A planing sleeve is a work holding method for things such as assembled drawers and open carcases, so you can plane or work on the outside faces.
These are enormously handy when the carcase is too big for your vice, and knocking one up is as easy as fixing a couple of battens to your bench top, using holdfasts or clamps…or nails. The battens are positioned to overhang the front of the bench and are set apart so your carcase can just slide over them. A small board can also be used if you have one the right size.
This is my go to method whenever I’m planing a large drawer, and is what I used to hold the small carcase of our spoon rack in our video series.
But have you ever considered a built in planing sleeve? These would permanently overhang at the tail end of the bench.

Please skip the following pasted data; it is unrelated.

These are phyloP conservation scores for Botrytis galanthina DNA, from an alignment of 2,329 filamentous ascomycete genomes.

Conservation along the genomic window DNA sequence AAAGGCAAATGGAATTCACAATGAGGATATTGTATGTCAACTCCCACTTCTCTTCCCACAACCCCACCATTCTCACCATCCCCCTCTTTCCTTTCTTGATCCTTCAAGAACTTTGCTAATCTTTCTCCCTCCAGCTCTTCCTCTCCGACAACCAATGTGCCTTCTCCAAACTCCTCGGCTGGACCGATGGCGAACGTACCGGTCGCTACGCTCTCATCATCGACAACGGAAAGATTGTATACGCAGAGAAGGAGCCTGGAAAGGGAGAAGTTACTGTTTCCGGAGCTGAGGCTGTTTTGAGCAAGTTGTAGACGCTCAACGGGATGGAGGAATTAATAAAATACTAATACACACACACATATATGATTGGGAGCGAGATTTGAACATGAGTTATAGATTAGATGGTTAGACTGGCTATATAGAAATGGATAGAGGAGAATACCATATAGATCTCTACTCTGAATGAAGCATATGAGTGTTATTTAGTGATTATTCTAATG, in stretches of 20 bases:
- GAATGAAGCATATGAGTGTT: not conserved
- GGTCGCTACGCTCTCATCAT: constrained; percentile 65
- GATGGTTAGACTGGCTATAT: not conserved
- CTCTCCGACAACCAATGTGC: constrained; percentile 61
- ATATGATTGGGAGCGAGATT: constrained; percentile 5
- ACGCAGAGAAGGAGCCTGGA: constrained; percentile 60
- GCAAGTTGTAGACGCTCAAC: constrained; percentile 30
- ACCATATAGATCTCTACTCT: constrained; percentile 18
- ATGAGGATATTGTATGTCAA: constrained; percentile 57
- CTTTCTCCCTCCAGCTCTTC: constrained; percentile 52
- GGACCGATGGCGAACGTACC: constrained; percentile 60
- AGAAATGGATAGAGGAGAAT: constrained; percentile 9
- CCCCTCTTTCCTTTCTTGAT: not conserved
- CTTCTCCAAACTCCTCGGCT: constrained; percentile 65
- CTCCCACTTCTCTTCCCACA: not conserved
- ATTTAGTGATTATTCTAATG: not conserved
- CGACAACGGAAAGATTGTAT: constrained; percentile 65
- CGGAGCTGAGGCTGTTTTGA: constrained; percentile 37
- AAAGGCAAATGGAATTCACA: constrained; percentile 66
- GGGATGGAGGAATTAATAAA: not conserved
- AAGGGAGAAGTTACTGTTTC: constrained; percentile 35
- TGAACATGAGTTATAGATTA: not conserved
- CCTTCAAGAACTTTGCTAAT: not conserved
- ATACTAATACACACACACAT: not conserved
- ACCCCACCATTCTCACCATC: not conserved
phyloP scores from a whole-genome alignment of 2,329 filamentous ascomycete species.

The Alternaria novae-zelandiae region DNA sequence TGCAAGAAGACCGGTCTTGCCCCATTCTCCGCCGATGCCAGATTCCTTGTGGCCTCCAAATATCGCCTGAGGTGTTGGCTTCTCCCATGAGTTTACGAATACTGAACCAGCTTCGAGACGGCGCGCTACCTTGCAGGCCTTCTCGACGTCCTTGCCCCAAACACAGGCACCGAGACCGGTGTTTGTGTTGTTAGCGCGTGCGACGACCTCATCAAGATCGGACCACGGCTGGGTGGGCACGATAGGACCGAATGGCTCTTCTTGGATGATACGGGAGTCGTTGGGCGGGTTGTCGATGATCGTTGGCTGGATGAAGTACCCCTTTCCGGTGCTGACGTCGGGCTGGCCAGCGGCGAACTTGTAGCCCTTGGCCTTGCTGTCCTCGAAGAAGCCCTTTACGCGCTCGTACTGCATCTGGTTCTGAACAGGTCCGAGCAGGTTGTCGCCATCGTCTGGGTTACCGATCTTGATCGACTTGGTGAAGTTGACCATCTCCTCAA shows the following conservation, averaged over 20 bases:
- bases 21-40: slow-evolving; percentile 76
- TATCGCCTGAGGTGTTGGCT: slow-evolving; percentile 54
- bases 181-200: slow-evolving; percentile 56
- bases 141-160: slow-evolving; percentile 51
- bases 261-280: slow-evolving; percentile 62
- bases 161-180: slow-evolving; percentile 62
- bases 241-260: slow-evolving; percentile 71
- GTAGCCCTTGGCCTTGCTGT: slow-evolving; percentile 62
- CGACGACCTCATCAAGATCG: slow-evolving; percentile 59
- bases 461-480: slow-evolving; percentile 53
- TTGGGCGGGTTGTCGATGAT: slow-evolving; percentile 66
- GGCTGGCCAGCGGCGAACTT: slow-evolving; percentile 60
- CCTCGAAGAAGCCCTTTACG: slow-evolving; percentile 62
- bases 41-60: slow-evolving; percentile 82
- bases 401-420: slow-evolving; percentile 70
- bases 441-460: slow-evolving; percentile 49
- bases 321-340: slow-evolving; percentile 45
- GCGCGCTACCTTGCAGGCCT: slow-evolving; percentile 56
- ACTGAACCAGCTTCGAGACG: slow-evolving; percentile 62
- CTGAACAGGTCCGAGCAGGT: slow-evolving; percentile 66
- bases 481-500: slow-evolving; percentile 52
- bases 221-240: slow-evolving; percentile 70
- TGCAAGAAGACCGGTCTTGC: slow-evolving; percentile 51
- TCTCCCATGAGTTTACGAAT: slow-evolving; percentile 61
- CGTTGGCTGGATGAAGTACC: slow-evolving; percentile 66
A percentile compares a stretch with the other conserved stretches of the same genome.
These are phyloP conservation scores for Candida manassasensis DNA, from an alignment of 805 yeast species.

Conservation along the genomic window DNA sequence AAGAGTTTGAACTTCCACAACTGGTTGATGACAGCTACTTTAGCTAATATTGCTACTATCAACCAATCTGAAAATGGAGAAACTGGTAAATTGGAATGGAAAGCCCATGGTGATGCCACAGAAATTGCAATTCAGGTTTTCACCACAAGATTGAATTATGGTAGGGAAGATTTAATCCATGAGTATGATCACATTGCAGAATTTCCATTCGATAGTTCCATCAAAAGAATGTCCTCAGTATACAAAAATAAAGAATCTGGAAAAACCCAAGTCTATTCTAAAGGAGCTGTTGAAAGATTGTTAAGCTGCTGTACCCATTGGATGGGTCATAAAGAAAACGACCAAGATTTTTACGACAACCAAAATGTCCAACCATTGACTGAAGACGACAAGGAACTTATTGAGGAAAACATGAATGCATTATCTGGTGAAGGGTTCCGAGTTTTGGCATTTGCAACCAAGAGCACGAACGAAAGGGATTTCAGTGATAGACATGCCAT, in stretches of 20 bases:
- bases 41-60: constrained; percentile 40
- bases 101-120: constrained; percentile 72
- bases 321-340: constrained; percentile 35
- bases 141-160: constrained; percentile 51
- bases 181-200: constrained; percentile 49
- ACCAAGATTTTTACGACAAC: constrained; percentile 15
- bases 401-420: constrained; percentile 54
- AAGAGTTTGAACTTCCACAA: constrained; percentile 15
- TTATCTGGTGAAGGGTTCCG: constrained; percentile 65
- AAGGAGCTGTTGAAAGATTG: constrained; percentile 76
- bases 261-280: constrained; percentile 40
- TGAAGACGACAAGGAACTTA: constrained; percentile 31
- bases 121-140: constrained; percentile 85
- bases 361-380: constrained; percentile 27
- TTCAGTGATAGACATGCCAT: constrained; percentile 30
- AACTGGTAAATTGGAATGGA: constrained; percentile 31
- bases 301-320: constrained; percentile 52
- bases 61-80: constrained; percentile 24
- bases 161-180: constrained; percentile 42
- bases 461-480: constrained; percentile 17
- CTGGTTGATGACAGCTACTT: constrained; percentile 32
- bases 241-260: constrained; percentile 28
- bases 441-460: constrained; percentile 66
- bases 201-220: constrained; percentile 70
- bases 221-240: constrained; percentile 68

For large carcases the French bench is already a natural sleeve (if you haven’t got a cumbersome tail vice) and if you’re building a bench this gives you a good reason to go with one that’s nice and narrow to allow more carcases to slide over it.
A smaller sleeve can be built in to a bench top by simply leaving the front section of the top overhanging the end (as shown in the drawing). This makes a practical solution on an English style bench and would be smashing if you build alot of drawers, it also comes in for other things but we’ll go over those another time.
It’s something I heavily considered on my own English bench but decided against as I opted to maximise the length of the bench instead ( a full 12′ long), and the two batton method works so well anyway that I’d rather have the 12 foot bragging rights.
My next bench will have one though.